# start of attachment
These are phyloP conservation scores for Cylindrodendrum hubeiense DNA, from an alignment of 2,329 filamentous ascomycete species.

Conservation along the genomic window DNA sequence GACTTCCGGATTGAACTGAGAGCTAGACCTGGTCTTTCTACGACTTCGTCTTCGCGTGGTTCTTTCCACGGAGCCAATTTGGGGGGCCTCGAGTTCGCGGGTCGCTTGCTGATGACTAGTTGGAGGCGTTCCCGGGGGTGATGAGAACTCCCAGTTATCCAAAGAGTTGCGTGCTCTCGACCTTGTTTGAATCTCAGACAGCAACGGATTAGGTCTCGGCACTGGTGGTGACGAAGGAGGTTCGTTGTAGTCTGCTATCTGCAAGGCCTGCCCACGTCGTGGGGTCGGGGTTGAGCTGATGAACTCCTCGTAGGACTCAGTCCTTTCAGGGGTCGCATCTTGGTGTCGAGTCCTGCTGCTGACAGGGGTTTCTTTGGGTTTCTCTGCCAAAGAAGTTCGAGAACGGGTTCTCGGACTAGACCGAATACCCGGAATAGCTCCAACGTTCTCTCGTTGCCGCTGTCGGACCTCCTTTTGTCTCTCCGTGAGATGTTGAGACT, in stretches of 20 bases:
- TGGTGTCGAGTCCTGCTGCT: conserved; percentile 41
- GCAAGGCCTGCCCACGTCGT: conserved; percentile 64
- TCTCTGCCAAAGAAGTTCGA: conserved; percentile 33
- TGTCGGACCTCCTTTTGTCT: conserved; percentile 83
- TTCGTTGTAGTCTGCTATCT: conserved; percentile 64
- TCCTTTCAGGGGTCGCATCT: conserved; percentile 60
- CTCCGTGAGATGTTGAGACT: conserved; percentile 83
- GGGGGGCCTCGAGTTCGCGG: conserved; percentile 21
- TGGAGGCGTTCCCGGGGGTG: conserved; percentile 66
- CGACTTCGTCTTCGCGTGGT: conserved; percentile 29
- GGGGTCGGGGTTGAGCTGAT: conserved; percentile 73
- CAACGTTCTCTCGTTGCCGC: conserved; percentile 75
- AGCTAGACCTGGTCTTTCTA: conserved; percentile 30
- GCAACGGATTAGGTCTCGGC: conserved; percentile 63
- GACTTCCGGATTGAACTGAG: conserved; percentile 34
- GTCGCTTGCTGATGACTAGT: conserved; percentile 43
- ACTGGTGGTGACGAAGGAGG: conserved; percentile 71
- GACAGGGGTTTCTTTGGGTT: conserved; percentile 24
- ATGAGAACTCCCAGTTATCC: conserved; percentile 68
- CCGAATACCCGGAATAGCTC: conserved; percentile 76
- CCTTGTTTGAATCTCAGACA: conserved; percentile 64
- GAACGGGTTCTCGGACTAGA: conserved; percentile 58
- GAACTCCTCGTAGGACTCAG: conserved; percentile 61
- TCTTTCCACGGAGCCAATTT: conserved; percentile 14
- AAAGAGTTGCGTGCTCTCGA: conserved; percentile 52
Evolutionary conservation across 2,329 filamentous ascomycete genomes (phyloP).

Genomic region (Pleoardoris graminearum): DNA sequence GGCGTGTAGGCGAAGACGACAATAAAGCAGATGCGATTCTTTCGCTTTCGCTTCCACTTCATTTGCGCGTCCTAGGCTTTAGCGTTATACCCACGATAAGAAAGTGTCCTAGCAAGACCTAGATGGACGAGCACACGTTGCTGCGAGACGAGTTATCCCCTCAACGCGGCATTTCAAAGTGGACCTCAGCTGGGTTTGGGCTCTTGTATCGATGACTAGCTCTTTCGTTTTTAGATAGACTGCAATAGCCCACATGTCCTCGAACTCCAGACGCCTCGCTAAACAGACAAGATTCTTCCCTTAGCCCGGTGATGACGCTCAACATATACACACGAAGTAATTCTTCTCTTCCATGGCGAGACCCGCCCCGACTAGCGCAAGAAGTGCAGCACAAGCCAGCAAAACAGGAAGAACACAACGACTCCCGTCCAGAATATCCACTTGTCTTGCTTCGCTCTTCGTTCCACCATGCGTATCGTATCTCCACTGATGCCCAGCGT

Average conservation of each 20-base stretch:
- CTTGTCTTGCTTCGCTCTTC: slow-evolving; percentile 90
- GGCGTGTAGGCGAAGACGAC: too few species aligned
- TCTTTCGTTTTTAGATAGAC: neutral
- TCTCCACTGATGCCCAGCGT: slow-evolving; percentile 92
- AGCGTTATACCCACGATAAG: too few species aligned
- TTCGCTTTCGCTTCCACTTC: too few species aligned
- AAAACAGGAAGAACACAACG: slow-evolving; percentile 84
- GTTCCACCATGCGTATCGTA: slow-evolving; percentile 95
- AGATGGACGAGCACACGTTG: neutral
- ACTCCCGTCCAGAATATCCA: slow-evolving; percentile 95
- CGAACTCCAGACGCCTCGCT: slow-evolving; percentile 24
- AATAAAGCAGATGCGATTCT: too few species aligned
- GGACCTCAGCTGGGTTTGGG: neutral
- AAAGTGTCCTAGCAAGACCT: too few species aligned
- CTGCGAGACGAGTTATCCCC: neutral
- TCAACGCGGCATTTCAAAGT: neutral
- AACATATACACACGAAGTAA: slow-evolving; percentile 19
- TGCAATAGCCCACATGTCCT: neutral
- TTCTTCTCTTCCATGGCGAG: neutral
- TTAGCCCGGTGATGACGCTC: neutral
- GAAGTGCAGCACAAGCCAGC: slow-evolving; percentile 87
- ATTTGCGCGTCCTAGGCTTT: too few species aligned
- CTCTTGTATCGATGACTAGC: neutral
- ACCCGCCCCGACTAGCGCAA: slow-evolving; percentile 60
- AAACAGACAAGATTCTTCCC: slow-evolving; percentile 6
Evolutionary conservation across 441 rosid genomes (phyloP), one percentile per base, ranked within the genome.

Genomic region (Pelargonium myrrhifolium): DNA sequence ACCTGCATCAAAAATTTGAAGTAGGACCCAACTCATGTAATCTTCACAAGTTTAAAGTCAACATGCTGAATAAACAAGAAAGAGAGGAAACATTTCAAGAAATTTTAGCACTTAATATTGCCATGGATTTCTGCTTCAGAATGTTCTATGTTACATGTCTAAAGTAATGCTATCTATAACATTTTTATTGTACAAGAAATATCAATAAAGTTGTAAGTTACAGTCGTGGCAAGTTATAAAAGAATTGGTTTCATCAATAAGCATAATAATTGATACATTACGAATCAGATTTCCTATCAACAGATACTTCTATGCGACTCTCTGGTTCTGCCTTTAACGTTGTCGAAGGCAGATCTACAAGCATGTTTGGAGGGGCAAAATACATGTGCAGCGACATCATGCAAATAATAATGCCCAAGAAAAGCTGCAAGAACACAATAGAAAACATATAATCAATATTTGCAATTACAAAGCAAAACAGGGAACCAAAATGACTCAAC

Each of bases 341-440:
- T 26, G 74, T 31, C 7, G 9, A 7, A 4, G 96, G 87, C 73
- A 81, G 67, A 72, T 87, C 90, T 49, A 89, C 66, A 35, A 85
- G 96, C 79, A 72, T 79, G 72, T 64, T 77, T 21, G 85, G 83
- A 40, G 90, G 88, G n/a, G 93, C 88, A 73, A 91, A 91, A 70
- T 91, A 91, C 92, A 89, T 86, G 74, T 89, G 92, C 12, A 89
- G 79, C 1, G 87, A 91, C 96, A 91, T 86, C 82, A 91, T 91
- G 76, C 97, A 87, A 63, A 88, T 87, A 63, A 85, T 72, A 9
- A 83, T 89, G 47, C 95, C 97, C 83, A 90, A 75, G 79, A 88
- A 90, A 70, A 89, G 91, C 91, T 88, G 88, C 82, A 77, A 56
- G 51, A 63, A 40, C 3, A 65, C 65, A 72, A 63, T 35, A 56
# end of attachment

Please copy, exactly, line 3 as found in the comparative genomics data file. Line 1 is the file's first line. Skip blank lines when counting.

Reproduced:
- TGGTGTCGAGTCCTGCTGCT: conserved; percentile 41